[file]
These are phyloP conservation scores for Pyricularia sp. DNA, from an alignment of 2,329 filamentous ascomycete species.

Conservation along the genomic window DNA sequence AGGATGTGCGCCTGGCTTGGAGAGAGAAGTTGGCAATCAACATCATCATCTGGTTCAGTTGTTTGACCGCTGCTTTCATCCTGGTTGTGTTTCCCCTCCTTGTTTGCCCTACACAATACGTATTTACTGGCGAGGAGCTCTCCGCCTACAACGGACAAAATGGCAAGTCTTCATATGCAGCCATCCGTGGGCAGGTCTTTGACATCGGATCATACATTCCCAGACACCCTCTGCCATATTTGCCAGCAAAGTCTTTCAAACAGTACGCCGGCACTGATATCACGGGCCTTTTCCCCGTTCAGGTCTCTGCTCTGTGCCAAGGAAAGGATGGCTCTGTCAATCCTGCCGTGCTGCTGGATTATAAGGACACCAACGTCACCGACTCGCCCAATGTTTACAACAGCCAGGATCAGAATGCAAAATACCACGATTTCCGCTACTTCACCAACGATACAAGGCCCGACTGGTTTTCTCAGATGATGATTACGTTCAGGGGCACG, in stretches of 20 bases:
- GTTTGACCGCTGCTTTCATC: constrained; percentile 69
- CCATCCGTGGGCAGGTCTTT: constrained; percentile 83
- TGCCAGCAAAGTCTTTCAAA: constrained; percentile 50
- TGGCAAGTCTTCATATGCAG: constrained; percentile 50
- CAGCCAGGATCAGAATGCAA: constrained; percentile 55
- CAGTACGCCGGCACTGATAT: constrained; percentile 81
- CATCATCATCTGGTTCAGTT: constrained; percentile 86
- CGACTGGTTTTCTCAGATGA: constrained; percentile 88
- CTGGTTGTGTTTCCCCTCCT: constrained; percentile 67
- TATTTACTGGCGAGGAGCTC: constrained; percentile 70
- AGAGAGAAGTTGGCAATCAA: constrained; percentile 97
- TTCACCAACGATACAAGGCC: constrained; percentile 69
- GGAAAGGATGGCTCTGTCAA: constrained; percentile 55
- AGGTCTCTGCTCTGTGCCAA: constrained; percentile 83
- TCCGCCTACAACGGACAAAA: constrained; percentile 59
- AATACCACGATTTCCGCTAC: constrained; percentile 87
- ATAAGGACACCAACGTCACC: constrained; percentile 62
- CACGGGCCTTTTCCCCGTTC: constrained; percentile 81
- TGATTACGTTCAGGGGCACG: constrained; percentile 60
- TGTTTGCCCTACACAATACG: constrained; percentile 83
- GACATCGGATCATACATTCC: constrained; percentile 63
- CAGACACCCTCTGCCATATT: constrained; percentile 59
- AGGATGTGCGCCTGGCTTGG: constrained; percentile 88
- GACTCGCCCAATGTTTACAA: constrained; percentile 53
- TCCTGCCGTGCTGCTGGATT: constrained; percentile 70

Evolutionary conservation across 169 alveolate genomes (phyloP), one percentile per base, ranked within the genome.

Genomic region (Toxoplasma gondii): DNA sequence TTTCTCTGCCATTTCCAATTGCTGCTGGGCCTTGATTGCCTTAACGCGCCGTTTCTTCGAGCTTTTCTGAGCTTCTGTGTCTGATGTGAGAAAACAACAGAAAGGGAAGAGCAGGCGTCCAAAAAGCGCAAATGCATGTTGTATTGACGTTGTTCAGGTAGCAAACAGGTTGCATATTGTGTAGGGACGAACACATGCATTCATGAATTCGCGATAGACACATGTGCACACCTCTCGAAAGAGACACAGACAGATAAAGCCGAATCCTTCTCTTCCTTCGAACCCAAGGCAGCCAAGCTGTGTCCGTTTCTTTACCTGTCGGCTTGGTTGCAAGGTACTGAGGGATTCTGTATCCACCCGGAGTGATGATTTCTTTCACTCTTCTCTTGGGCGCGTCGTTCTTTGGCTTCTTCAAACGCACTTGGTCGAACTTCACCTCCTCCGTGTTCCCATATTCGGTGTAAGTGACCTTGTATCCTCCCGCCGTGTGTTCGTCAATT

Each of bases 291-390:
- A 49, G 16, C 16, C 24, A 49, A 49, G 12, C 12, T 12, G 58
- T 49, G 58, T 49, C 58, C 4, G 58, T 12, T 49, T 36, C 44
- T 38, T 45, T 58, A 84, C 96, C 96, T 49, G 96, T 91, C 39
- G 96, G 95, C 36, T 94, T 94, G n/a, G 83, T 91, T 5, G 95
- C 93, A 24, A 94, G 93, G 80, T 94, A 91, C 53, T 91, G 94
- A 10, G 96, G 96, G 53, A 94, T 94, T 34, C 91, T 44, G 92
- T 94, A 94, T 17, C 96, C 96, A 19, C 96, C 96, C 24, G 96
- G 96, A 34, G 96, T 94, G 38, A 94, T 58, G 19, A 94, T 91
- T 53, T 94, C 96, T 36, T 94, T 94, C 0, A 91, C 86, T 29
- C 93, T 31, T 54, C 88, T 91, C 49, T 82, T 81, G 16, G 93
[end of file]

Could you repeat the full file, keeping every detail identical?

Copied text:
These are phyloP conservation scores for Pyricularia sp. DNA, from an alignment of 2,329 filamentous ascomycete species.

Conservation along the genomic window DNA sequence AGGATGTGCGCCTGGCTTGGAGAGAGAAGTTGGCAATCAACATCATCATCTGGTTCAGTTGTTTGACCGCTGCTTTCATCCTGGTTGTGTTTCCCCTCCTTGTTTGCCCTACACAATACGTATTTACTGGCGAGGAGCTCTCCGCCTACAACGGACAAAATGGCAAGTCTTCATATGCAGCCATCCGTGGGCAGGTCTTTGACATCGGATCATACATTCCCAGACACCCTCTGCCATATTTGCCAGCAAAGTCTTTCAAACAGTACGCCGGCACTGATATCACGGGCCTTTTCCCCGTTCAGGTCTCTGCTCTGTGCCAAGGAAAGGATGGCTCTGTCAATCCTGCCGTGCTGCTGGATTATAAGGACACCAACGTCACCGACTCGCCCAATGTTTACAACAGCCAGGATCAGAATGCAAAATACCACGATTTCCGCTACTTCACCAACGATACAAGGCCCGACTGGTTTTCTCAGATGATGATTACGTTCAGGGGCACG, in stretches of 20 bases:
- GTTTGACCGCTGCTTTCATC: constrained; percentile 69
- CCATCCGTGGGCAGGTCTTT: constrained; percentile 83
- TGCCAGCAAAGTCTTTCAAA: constrained; percentile 50
- TGGCAAGTCTTCATATGCAG: constrained; percentile 50
- CAGCCAGGATCAGAATGCAA: constrained; percentile 55
- CAGTACGCCGGCACTGATAT: constrained; percentile 81
- CATCATCATCTGGTTCAGTT: constrained; percentile 86
- CGACTGGTTTTCTCAGATGA: constrained; percentile 88
- CTGGTTGTGTTTCCCCTCCT: constrained; percentile 67
- TATTTACTGGCGAGGAGCTC: constrained; percentile 70
- AGAGAGAAGTTGGCAATCAA: constrained; percentile 97
- TTCACCAACGATACAAGGCC: constrained; percentile 69
- GGAAAGGATGGCTCTGTCAA: constrained; percentile 55
- AGGTCTCTGCTCTGTGCCAA: constrained; percentile 83
- TCCGCCTACAACGGACAAAA: constrained; percentile 59
- AATACCACGATTTCCGCTAC: constrained; percentile 87
- ATAAGGACACCAACGTCACC: constrained; percentile 62
- CACGGGCCTTTTCCCCGTTC: constrained; percentile 81
- TGATTACGTTCAGGGGCACG: constrained; percentile 60
- TGTTTGCCCTACACAATACG: constrained; percentile 83
- GACATCGGATCATACATTCC: constrained; percentile 63
- CAGACACCCTCTGCCATATT: constrained; percentile 59
- AGGATGTGCGCCTGGCTTGG: constrained; percentile 88
- GACTCGCCCAATGTTTACAA: constrained; percentile 53
- TCCTGCCGTGCTGCTGGATT: constrained; percentile 70

Evolutionary conservation across 169 alveolate genomes (phyloP), one percentile per base, ranked within the genome.

Genomic region (Toxoplasma gondii): DNA sequence TTTCTCTGCCATTTCCAATTGCTGCTGGGCCTTGATTGCCTTAACGCGCCGTTTCTTCGAGCTTTTCTGAGCTTCTGTGTCTGATGTGAGAAAACAACAGAAAGGGAAGAGCAGGCGTCCAAAAAGCGCAAATGCATGTTGTATTGACGTTGTTCAGGTAGCAAACAGGTTGCATATTGTGTAGGGACGAACACATGCATTCATGAATTCGCGATAGACACATGTGCACACCTCTCGAAAGAGACACAGACAGATAAAGCCGAATCCTTCTCTTCCTTCGAACCCAAGGCAGCCAAGCTGTGTCCGTTTCTTTACCTGTCGGCTTGGTTGCAAGGTACTGAGGGATTCTGTATCCACCCGGAGTGATGATTTCTTTCACTCTTCTCTTGGGCGCGTCGTTCTTTGGCTTCTTCAAACGCACTTGGTCGAACTTCACCTCCTCCGTGTTCCCATATTCGGTGTAAGTGACCTTGTATCCTCCCGCCGTGTGTTCGTCAATT

Each of bases 291-390:
- A 49, G 16, C 16, C 24, A 49, A 49, G 12, C 12, T 12, G 58
- T 49, G 58, T 49, C 58, C 4, G 58, T 12, T 49, T 36, C 44
- T 38, T 45, T 58, A 84, C 96, C 96, T 49, G 96, T 91, C 39
- G 96, G 95, C 36, T 94, T 94, G n/a, G 83, T 91, T 5, G 95
- C 93, A 24, A 94, G 93, G 80, T 94, A 91, C 53, T 91, G 94
- A 10, G 96, G 96, G 53, A 94, T 94, T 34, C 91, T 44, G 92
- T 94, A 94, T 17, C 96, C 96, A 19, C 96, C 96, C 24, G 96
- G 96, A 34, G 96, T 94, G 38, A 94, T 58, G 19, A 94, T 91
- T 53, T 94, C 96, T 36, T 94, T 94, C 0, A 91, C 86, T 29
- C 93, T 31, T 54, C 88, T 91, C 49, T 82, T 81, G 16, G 93